History of Leigh Court Farm
History & Background
Leigh Court Farm is based around the two acre walled garden originally built at the turn of the 19th century to serve Leigh Court Mansion. The property remained with the Miles family until 1915 when it was bought by the Reverend Burden for use as an institution. In 1948 the NHS acquired the estate and they ran it until the 1980’s. Latterly the walled garden, the orchard, the paddock and the historic pleasure gardens were the property of Freeways Trust, a local charity caring for young adults.
The Leigh Court Farm Project started in the summer of 1998 with our first full season of growing taking place during 1999. Much of our initial focus involved infrastructure works to the walls, gates, paths and orchard, necessary before the growing could begin.
Over time we hope to secure funding which will enable us to restore the original glass-houses, pineapple pit, pig styes, mushroom house, not to mention the Repton Pleasure Gardens which run from the walled garden to Leigh Court Mansion.
Public access is currently limited to open days, although we plan to make access more freely available in the future.
Learn Horticulture, our educational charity, offers a wide range of training opportunities in domestic to commercial organic horticulture, and includes volunteering opportunities, and from time to time weekend and evening courses.
The Farm has worked with City of Bristol College and Cannington College to provide placements for NVQ courses and also has had links with the Department for Education & Employment (DfEE) “New Deal” programme and the European Social Fund (ESF) “Pathways to Work” scheme.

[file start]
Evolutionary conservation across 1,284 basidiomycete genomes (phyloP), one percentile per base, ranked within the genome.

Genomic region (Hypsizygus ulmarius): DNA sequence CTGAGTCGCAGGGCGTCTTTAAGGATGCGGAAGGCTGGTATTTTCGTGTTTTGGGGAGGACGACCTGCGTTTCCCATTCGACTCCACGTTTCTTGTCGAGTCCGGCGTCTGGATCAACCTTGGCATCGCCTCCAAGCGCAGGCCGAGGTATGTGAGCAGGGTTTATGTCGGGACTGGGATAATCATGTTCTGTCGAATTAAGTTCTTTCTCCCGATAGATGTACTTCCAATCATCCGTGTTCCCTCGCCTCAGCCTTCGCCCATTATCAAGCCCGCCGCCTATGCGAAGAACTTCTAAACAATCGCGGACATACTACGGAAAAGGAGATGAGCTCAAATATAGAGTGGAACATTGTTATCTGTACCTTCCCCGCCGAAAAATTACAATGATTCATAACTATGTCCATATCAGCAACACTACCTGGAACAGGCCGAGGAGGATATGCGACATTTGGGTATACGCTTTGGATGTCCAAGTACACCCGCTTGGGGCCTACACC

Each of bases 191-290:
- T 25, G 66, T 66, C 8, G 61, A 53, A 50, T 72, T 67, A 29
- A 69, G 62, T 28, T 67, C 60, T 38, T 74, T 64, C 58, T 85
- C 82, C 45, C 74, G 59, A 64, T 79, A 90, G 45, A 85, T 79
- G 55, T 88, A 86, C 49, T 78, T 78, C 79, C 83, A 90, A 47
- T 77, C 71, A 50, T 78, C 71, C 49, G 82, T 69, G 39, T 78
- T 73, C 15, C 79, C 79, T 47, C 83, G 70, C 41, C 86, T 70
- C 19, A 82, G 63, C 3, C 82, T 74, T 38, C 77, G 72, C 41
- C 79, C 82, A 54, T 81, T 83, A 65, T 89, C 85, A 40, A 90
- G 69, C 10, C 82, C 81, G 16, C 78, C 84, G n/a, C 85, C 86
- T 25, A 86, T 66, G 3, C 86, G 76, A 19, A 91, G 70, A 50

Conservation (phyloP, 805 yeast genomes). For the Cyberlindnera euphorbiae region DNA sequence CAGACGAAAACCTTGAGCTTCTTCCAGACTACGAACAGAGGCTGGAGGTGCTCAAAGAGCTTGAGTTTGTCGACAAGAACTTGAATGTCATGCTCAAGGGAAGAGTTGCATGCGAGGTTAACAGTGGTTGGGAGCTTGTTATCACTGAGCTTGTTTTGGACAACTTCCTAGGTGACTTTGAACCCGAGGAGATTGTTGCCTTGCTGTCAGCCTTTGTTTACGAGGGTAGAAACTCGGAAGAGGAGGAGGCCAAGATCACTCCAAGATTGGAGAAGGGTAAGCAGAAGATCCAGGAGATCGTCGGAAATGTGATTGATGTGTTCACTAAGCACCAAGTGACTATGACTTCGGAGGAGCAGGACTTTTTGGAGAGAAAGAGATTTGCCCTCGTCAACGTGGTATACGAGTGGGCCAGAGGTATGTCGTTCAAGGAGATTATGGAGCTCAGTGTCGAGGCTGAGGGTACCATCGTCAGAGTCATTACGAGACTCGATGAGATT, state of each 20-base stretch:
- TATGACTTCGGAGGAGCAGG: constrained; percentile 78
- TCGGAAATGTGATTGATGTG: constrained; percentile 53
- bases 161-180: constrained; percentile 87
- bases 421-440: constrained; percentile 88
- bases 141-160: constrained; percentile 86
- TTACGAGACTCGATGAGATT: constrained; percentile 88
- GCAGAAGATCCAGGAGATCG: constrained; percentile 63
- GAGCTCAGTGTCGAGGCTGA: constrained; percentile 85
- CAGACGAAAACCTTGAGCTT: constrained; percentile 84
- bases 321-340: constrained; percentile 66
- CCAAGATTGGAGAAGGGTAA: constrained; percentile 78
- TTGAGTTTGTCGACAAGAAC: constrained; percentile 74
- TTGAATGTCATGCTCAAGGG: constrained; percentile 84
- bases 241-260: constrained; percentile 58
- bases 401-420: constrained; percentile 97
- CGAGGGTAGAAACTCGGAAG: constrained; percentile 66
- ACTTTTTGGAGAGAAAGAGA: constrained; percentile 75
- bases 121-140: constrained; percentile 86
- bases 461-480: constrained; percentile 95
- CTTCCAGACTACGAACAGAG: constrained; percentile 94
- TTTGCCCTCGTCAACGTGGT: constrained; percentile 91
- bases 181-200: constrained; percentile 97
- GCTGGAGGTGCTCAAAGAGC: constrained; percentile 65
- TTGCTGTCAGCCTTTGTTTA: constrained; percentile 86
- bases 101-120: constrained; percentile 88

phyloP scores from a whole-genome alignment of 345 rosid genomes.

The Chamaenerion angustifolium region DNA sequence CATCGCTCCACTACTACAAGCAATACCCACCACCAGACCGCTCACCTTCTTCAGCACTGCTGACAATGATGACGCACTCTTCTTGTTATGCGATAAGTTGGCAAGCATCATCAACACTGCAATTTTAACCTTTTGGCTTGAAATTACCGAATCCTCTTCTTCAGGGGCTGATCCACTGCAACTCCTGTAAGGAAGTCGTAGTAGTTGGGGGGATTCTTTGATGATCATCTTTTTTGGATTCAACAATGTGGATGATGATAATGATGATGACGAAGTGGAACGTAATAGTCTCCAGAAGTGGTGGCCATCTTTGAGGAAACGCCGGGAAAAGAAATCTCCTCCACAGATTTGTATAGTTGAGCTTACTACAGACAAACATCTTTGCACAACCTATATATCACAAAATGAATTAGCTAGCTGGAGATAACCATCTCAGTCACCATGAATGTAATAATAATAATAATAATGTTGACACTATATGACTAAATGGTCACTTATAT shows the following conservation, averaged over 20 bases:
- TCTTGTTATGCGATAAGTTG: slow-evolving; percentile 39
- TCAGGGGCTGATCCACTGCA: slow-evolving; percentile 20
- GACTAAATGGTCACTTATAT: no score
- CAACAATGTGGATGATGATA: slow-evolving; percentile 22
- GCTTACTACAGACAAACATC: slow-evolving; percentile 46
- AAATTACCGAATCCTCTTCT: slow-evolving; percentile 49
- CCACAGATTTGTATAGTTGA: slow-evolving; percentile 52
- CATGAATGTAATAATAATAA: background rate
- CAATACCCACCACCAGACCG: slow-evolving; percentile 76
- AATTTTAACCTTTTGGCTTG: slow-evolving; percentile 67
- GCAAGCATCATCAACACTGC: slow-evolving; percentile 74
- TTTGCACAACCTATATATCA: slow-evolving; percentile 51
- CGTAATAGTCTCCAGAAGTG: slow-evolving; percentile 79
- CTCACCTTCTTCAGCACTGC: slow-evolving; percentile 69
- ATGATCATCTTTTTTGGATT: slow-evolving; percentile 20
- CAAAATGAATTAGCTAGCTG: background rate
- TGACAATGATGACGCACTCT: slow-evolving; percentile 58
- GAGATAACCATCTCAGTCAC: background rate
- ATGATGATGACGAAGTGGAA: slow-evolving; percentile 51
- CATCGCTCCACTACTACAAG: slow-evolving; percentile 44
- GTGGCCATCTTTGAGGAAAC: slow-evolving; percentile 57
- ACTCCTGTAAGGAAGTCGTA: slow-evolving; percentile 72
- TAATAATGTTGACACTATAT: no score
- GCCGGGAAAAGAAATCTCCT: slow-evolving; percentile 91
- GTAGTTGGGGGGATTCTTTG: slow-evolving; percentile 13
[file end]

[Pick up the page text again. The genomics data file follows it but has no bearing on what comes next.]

Not for Profit
Leigh Court Farm is a not for profit company which has been set up to act as a source and a demonstration of local food enterprise. Learn Horticulture is a registered educational charity.
The walled garden and orchard are not generally open to the public, however we generally hold at least two open days a year which we publicise through the press, flyers and by word of mouth.
Please contact our Administration Office on 0117 903 1082 to enquire about dates of forthcoming open days.
Leigh Court Farm is registered with the Soil Association and was originally awarded full organic status in December 2000.
Leigh Court Farm was instrumental in setting up the Bristol Organic Partnership (BOP), an informal grouping which sought to provide training opportunities and fresh, low cost, local organic produce to people on low incomes, unemployment benefit or who have dietary related health problems. Our initial activity centred on Hartcliffe and Withywood, though in time we hope to work with other communities across Bristol and in North Somerset.
Leigh Court Farm is represented on the management board of Bristol Local Food Links, a project which is run by VOSCUR.
Produce is available through the Box Scheme that operates on a weekly basis. Two sizes of box are available, the small box is suitable for 2-3 people and the large box is suitable for a family of 4-5 . In any one week customers can expect to receive 7-8 different vegetables which vary according to season.
Residents of Hartcliffe and Withywood are able to obtain fresh farm produce at very attractive rates through the Hartcliffe Health and Environmental Action Group’s food co-op.
The farm has a weekly stall at the Bristol Farmers Market from May to December. The restricted quantity of fruit grown at the farm will generally be available through the Farmer’s Market.